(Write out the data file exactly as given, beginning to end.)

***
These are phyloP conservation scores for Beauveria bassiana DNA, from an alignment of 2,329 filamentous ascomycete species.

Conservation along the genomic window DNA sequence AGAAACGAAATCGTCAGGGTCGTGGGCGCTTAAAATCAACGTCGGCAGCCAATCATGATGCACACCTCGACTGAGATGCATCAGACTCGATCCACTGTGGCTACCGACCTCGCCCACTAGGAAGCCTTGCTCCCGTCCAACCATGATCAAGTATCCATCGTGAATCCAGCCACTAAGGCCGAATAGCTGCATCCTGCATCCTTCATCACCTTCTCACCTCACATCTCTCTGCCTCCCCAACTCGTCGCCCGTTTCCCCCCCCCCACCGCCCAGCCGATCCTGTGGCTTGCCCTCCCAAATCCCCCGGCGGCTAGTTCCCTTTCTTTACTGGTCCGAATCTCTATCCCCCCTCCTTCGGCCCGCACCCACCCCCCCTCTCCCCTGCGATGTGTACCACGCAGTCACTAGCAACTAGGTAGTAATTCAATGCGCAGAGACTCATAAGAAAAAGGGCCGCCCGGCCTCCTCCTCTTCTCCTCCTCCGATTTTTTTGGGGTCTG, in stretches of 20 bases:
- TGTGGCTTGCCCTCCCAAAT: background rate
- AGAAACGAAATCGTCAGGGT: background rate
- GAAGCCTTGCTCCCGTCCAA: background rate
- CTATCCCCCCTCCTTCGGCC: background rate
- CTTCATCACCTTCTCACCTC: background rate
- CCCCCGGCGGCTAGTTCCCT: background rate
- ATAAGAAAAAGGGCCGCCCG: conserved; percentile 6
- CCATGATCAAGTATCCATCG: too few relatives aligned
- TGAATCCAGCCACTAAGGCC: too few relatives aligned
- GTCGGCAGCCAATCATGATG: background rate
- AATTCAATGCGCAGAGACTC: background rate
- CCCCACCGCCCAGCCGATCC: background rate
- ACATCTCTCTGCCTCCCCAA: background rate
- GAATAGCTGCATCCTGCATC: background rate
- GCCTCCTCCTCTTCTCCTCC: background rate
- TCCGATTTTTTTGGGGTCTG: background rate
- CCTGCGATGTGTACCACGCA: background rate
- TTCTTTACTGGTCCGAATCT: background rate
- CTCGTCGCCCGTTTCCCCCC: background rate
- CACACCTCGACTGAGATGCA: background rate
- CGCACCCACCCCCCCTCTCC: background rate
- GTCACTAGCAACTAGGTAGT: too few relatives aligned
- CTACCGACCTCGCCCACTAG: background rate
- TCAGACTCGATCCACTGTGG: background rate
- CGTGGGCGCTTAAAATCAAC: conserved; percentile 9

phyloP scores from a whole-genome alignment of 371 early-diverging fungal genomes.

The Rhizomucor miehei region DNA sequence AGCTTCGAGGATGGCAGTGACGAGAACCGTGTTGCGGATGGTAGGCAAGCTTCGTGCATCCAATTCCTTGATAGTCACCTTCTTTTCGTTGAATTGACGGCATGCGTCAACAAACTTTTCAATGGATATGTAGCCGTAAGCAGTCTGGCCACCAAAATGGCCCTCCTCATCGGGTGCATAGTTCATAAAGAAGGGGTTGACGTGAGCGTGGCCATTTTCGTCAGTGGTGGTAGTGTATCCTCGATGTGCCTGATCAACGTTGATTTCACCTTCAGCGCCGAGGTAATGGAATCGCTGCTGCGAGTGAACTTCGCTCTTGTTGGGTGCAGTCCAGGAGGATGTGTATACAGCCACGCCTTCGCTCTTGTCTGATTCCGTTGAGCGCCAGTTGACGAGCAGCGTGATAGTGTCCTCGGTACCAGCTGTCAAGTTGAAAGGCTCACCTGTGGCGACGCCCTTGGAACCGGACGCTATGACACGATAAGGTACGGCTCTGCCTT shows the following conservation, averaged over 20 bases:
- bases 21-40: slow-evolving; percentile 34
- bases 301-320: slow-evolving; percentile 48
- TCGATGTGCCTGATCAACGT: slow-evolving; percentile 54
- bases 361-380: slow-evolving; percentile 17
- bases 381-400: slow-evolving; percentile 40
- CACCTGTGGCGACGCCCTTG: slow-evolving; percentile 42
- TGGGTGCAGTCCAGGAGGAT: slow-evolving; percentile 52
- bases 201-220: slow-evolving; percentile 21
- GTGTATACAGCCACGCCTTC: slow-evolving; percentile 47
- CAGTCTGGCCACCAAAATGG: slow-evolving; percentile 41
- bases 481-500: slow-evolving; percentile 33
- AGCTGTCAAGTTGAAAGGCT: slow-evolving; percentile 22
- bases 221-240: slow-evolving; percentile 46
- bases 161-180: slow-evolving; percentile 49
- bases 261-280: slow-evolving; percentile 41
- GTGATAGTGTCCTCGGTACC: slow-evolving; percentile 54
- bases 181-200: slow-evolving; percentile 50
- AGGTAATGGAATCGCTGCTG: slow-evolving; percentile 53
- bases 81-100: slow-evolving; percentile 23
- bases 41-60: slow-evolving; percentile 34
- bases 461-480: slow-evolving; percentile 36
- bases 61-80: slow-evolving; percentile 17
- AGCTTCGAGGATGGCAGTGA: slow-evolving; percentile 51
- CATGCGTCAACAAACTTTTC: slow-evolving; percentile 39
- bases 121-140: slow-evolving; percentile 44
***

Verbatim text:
These are phyloP conservation scores for Beauveria bassiana DNA, from an alignment of 2,329 filamentous ascomycete species.

Conservation along the genomic window DNA sequence AGAAACGAAATCGTCAGGGTCGTGGGCGCTTAAAATCAACGTCGGCAGCCAATCATGATGCACACCTCGACTGAGATGCATCAGACTCGATCCACTGTGGCTACCGACCTCGCCCACTAGGAAGCCTTGCTCCCGTCCAACCATGATCAAGTATCCATCGTGAATCCAGCCACTAAGGCCGAATAGCTGCATCCTGCATCCTTCATCACCTTCTCACCTCACATCTCTCTGCCTCCCCAACTCGTCGCCCGTTTCCCCCCCCCCACCGCCCAGCCGATCCTGTGGCTTGCCCTCCCAAATCCCCCGGCGGCTAGTTCCCTTTCTTTACTGGTCCGAATCTCTATCCCCCCTCCTTCGGCCCGCACCCACCCCCCCTCTCCCCTGCGATGTGTACCACGCAGTCACTAGCAACTAGGTAGTAATTCAATGCGCAGAGACTCATAAGAAAAAGGGCCGCCCGGCCTCCTCCTCTTCTCCTCCTCCGATTTTTTTGGGGTCTG, in stretches of 20 bases:
- TGTGGCTTGCCCTCCCAAAT: background rate
- AGAAACGAAATCGTCAGGGT: background rate
- GAAGCCTTGCTCCCGTCCAA: background rate
- CTATCCCCCCTCCTTCGGCC: background rate
- CTTCATCACCTTCTCACCTC: background rate
- CCCCCGGCGGCTAGTTCCCT: background rate
- ATAAGAAAAAGGGCCGCCCG: conserved; percentile 6
- CCATGATCAAGTATCCATCG: too few relatives aligned
- TGAATCCAGCCACTAAGGCC: too few relatives aligned
- GTCGGCAGCCAATCATGATG: background rate
- AATTCAATGCGCAGAGACTC: background rate
- CCCCACCGCCCAGCCGATCC: background rate
- ACATCTCTCTGCCTCCCCAA: background rate
- GAATAGCTGCATCCTGCATC: background rate
- GCCTCCTCCTCTTCTCCTCC: background rate
- TCCGATTTTTTTGGGGTCTG: background rate
- CCTGCGATGTGTACCACGCA: background rate
- TTCTTTACTGGTCCGAATCT: background rate
- CTCGTCGCCCGTTTCCCCCC: background rate
- CACACCTCGACTGAGATGCA: background rate
- CGCACCCACCCCCCCTCTCC: background rate
- GTCACTAGCAACTAGGTAGT: too few relatives aligned
- CTACCGACCTCGCCCACTAG: background rate
- TCAGACTCGATCCACTGTGG: background rate
- CGTGGGCGCTTAAAATCAAC: conserved; percentile 9

phyloP scores from a whole-genome alignment of 371 early-diverging fungal genomes.

The Rhizomucor miehei region DNA sequence AGCTTCGAGGATGGCAGTGACGAGAACCGTGTTGCGGATGGTAGGCAAGCTTCGTGCATCCAATTCCTTGATAGTCACCTTCTTTTCGTTGAATTGACGGCATGCGTCAACAAACTTTTCAATGGATATGTAGCCGTAAGCAGTCTGGCCACCAAAATGGCCCTCCTCATCGGGTGCATAGTTCATAAAGAAGGGGTTGACGTGAGCGTGGCCATTTTCGTCAGTGGTGGTAGTGTATCCTCGATGTGCCTGATCAACGTTGATTTCACCTTCAGCGCCGAGGTAATGGAATCGCTGCTGCGAGTGAACTTCGCTCTTGTTGGGTGCAGTCCAGGAGGATGTGTATACAGCCACGCCTTCGCTCTTGTCTGATTCCGTTGAGCGCCAGTTGACGAGCAGCGTGATAGTGTCCTCGGTACCAGCTGTCAAGTTGAAAGGCTCACCTGTGGCGACGCCCTTGGAACCGGACGCTATGACACGATAAGGTACGGCTCTGCCTT shows the following conservation, averaged over 20 bases:
- bases 21-40: slow-evolving; percentile 34
- bases 301-320: slow-evolving; percentile 48
- TCGATGTGCCTGATCAACGT: slow-evolving; percentile 54
- bases 361-380: slow-evolving; percentile 17
- bases 381-400: slow-evolving; percentile 40
- CACCTGTGGCGACGCCCTTG: slow-evolving; percentile 42
- TGGGTGCAGTCCAGGAGGAT: slow-evolving; percentile 52
- bases 201-220: slow-evolving; percentile 21
- GTGTATACAGCCACGCCTTC: slow-evolving; percentile 47
- CAGTCTGGCCACCAAAATGG: slow-evolving; percentile 41
- bases 481-500: slow-evolving; percentile 33
- AGCTGTCAAGTTGAAAGGCT: slow-evolving; percentile 22
- bases 221-240: slow-evolving; percentile 46
- bases 161-180: slow-evolving; percentile 49
- bases 261-280: slow-evolving; percentile 41
- GTGATAGTGTCCTCGGTACC: slow-evolving; percentile 54
- bases 181-200: slow-evolving; percentile 50
- AGGTAATGGAATCGCTGCTG: slow-evolving; percentile 53
- bases 81-100: slow-evolving; percentile 23
- bases 41-60: slow-evolving; percentile 34
- bases 461-480: slow-evolving; percentile 36
- bases 61-80: slow-evolving; percentile 17
- AGCTTCGAGGATGGCAGTGA: slow-evolving; percentile 51
- CATGCGTCAACAAACTTTTC: slow-evolving; percentile 39
- bases 121-140: slow-evolving; percentile 44